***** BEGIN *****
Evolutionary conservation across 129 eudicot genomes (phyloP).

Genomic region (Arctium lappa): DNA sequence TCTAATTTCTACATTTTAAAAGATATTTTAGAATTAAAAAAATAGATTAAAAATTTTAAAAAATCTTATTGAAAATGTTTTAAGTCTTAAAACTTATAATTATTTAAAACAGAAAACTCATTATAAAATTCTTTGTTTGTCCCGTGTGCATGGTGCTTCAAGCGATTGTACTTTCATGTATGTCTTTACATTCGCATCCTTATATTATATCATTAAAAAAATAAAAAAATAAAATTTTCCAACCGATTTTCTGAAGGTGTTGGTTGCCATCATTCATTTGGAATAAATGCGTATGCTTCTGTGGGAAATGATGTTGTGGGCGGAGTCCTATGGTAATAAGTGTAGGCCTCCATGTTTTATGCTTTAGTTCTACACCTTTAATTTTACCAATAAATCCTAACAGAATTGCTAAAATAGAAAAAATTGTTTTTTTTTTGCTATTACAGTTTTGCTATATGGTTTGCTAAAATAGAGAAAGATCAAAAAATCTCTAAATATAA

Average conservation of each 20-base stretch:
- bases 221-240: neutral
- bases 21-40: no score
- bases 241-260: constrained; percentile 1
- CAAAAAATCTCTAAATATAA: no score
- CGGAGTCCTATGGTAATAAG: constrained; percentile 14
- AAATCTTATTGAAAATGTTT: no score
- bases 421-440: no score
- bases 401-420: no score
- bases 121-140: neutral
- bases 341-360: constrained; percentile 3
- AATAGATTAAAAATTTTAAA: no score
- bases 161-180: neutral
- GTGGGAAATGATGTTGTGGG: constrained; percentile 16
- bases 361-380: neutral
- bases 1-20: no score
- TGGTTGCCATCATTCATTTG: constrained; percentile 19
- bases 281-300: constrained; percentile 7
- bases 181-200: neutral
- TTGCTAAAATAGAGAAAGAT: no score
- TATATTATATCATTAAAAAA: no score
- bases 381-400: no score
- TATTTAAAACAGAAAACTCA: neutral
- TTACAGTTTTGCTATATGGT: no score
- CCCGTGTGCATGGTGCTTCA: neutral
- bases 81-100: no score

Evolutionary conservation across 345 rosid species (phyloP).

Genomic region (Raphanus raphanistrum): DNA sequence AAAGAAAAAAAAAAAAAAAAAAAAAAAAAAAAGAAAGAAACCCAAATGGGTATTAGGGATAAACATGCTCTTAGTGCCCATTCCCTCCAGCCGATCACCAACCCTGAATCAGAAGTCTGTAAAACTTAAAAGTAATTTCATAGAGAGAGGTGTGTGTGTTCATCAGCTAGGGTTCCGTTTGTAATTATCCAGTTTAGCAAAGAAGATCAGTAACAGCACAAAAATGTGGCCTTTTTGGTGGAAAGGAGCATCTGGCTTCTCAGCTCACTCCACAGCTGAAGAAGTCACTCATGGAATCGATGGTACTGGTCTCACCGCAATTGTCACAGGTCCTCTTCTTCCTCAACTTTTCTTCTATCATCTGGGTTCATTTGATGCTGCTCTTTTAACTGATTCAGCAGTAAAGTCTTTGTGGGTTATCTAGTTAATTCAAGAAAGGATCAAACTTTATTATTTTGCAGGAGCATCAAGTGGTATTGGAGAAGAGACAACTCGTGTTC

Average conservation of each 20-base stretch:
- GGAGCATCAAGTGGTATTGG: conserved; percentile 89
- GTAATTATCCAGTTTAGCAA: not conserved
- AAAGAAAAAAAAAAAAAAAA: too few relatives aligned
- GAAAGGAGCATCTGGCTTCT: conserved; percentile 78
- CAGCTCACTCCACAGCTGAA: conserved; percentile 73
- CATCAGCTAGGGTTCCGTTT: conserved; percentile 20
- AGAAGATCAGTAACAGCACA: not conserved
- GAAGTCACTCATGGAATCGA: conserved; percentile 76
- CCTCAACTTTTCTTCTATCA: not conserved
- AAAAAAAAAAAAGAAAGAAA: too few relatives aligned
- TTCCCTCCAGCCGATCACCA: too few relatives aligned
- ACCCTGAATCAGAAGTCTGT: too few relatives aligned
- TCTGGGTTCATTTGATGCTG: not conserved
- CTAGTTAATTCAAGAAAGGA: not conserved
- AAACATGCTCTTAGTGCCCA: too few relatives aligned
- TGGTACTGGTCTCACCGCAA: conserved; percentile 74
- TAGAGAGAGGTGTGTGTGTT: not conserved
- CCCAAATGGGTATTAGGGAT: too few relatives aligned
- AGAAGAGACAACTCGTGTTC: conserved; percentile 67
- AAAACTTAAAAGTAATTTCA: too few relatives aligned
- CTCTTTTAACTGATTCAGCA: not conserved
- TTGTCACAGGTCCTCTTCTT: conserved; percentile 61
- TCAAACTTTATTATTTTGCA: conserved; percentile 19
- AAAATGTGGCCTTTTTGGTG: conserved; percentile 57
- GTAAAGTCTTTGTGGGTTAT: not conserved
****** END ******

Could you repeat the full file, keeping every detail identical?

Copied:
Evolutionary conservation across 129 eudicot genomes (phyloP).

Genomic region (Arctium lappa): DNA sequence TCTAATTTCTACATTTTAAAAGATATTTTAGAATTAAAAAAATAGATTAAAAATTTTAAAAAATCTTATTGAAAATGTTTTAAGTCTTAAAACTTATAATTATTTAAAACAGAAAACTCATTATAAAATTCTTTGTTTGTCCCGTGTGCATGGTGCTTCAAGCGATTGTACTTTCATGTATGTCTTTACATTCGCATCCTTATATTATATCATTAAAAAAATAAAAAAATAAAATTTTCCAACCGATTTTCTGAAGGTGTTGGTTGCCATCATTCATTTGGAATAAATGCGTATGCTTCTGTGGGAAATGATGTTGTGGGCGGAGTCCTATGGTAATAAGTGTAGGCCTCCATGTTTTATGCTTTAGTTCTACACCTTTAATTTTACCAATAAATCCTAACAGAATTGCTAAAATAGAAAAAATTGTTTTTTTTTTGCTATTACAGTTTTGCTATATGGTTTGCTAAAATAGAGAAAGATCAAAAAATCTCTAAATATAA

Average conservation of each 20-base stretch:
- bases 221-240: neutral
- bases 21-40: no score
- bases 241-260: constrained; percentile 1
- CAAAAAATCTCTAAATATAA: no score
- CGGAGTCCTATGGTAATAAG: constrained; percentile 14
- AAATCTTATTGAAAATGTTT: no score
- bases 421-440: no score
- bases 401-420: no score
- bases 121-140: neutral
- bases 341-360: constrained; percentile 3
- AATAGATTAAAAATTTTAAA: no score
- bases 161-180: neutral
- GTGGGAAATGATGTTGTGGG: constrained; percentile 16
- bases 361-380: neutral
- bases 1-20: no score
- TGGTTGCCATCATTCATTTG: constrained; percentile 19
- bases 281-300: constrained; percentile 7
- bases 181-200: neutral
- TTGCTAAAATAGAGAAAGAT: no score
- TATATTATATCATTAAAAAA: no score
- bases 381-400: no score
- TATTTAAAACAGAAAACTCA: neutral
- TTACAGTTTTGCTATATGGT: no score
- CCCGTGTGCATGGTGCTTCA: neutral
- bases 81-100: no score

Evolutionary conservation across 345 rosid species (phyloP).

Genomic region (Raphanus raphanistrum): DNA sequence AAAGAAAAAAAAAAAAAAAAAAAAAAAAAAAAGAAAGAAACCCAAATGGGTATTAGGGATAAACATGCTCTTAGTGCCCATTCCCTCCAGCCGATCACCAACCCTGAATCAGAAGTCTGTAAAACTTAAAAGTAATTTCATAGAGAGAGGTGTGTGTGTTCATCAGCTAGGGTTCCGTTTGTAATTATCCAGTTTAGCAAAGAAGATCAGTAACAGCACAAAAATGTGGCCTTTTTGGTGGAAAGGAGCATCTGGCTTCTCAGCTCACTCCACAGCTGAAGAAGTCACTCATGGAATCGATGGTACTGGTCTCACCGCAATTGTCACAGGTCCTCTTCTTCCTCAACTTTTCTTCTATCATCTGGGTTCATTTGATGCTGCTCTTTTAACTGATTCAGCAGTAAAGTCTTTGTGGGTTATCTAGTTAATTCAAGAAAGGATCAAACTTTATTATTTTGCAGGAGCATCAAGTGGTATTGGAGAAGAGACAACTCGTGTTC

Average conservation of each 20-base stretch:
- GGAGCATCAAGTGGTATTGG: conserved; percentile 89
- GTAATTATCCAGTTTAGCAA: not conserved
- AAAGAAAAAAAAAAAAAAAA: too few relatives aligned
- GAAAGGAGCATCTGGCTTCT: conserved; percentile 78
- CAGCTCACTCCACAGCTGAA: conserved; percentile 73
- CATCAGCTAGGGTTCCGTTT: conserved; percentile 20
- AGAAGATCAGTAACAGCACA: not conserved
- GAAGTCACTCATGGAATCGA: conserved; percentile 76
- CCTCAACTTTTCTTCTATCA: not conserved
- AAAAAAAAAAAAGAAAGAAA: too few relatives aligned
- TTCCCTCCAGCCGATCACCA: too few relatives aligned
- ACCCTGAATCAGAAGTCTGT: too few relatives aligned
- TCTGGGTTCATTTGATGCTG: not conserved
- CTAGTTAATTCAAGAAAGGA: not conserved
- AAACATGCTCTTAGTGCCCA: too few relatives aligned
- TGGTACTGGTCTCACCGCAA: conserved; percentile 74
- TAGAGAGAGGTGTGTGTGTT: not conserved
- CCCAAATGGGTATTAGGGAT: too few relatives aligned
- AGAAGAGACAACTCGTGTTC: conserved; percentile 67
- AAAACTTAAAAGTAATTTCA: too few relatives aligned
- CTCTTTTAACTGATTCAGCA: not conserved
- TTGTCACAGGTCCTCTTCTT: conserved; percentile 61
- TCAAACTTTATTATTTTGCA: conserved; percentile 19
- AAAATGTGGCCTTTTTGGTG: conserved; percentile 57
- GTAAAGTCTTTGTGGGTTAT: not conserved